After the Second World War, education policy became a story of two parties, Conservative and Labour, fighting out an ideological battle in front of a Cold War backdrop. Most of the time, this battle completely ignored the best interests of the kids. The tripartite system, whatever the intentions behind it, made the social divide worse. The introduction of comprehensive education was just as bad: it undermined schools that were serving their communities well, and caused huge disruption to pupils. Worryingly, Ming Campbell used his last appearance on BBC Question Time last month to give his wholehearted support to comprehensive education. Instead of setting a genuine Liberal agenda for education, he is throwing his weight behind one side of a dishonest political battle, fought by grown-ups, with children as their pawns – and he is letting the side down.
As a party, we need to come up with some new answers on this subject. The Liberal Democrats are the party of localism and decentralisation. We say that the right answer for Scotland is not necessarily the right answer for England or Wales. Why is it so hard for us to accept that the child who is great at English might be dreadful at maths? That the budding young athlete might struggle at physics? That the talented chemistry student may need extra help with art and crafts?
A truly Liberal Democrat approach to education should be centred around two key principles:
1. Kids are all equal. Equal in terms of the opportunities they're given, and in terms of how much we value them. Children have different strengths and weaknesses, and (although this may be heresy to a few fruitcakes out there) some are more intelligent than others. However, every child, regardless of capability, has an equal right to a top-notch education that will allow them to get the most out of their own potential, whatever that potential may be. A Liberal Democrat education policy would emphasise fairness of funding, equality of facilities and activities, and equal worth placed upon each young person, entirely regardless of their background.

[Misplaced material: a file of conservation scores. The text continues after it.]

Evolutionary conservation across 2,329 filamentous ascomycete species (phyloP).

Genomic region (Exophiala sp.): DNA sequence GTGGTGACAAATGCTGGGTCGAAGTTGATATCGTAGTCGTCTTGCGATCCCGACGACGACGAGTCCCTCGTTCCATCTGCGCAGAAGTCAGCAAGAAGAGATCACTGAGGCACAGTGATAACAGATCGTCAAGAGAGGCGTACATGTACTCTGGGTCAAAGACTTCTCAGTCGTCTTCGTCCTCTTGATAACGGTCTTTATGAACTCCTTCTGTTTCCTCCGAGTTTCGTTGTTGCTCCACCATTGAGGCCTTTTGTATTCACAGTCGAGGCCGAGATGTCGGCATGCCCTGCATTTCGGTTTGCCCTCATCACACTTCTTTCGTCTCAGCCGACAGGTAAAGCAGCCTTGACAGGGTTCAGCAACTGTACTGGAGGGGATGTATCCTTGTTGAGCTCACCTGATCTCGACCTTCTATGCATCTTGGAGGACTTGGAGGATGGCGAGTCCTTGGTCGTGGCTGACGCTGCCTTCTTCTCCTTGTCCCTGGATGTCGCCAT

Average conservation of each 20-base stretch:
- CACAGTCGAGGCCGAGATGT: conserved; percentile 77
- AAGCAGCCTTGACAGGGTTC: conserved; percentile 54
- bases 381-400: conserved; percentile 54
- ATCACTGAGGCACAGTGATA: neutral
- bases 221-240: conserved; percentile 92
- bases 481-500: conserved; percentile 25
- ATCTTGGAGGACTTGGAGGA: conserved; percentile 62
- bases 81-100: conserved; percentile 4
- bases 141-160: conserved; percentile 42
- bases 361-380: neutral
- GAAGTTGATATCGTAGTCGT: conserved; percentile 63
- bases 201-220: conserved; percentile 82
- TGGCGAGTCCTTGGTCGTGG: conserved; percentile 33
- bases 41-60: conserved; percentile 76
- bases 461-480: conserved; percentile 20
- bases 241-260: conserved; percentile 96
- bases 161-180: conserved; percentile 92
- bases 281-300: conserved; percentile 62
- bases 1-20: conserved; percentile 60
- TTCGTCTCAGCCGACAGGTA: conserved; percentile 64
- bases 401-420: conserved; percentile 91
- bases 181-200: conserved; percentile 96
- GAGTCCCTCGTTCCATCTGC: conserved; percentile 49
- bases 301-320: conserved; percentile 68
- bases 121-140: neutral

2. Kids are not identical. They are not cold-faced communist clones, with identical needs and identical interests. The original (and extremely sensible) intention behind comprehensive education was that by creating a socially diverse environment, children would benefit from a richer and fuller experience. It was never meant to impose conformity and rigidity on pupils, the way it can do in practice. The school environment needs to be flexible enough to provide different methods for different pupils, according to ability and according to interest. If that includes streaming and selection, to make sure that kids are learning at their own correct pace, then we should be brave enough to go against the grain and say so.
Both of the old parties are happy to uphold the mangled mess of the status quo. Both Labour and Tories have chosen to avoid alienating voters, by avoiding taking a firm position on this touchiest of subjects. Into this vacuum, the Liberal Democrats should be leading the way with radical, and uniquely liberal, policies. Instead, Ming Campbell’s outspoken support for comprehensive education is merely pitching the party into one side of a socialist-conservative battle that has long since reached stalemate, and which only ever worked to the detriment of schools and pupils.
It’s time for a new Liberal education policy. It’s time for another way.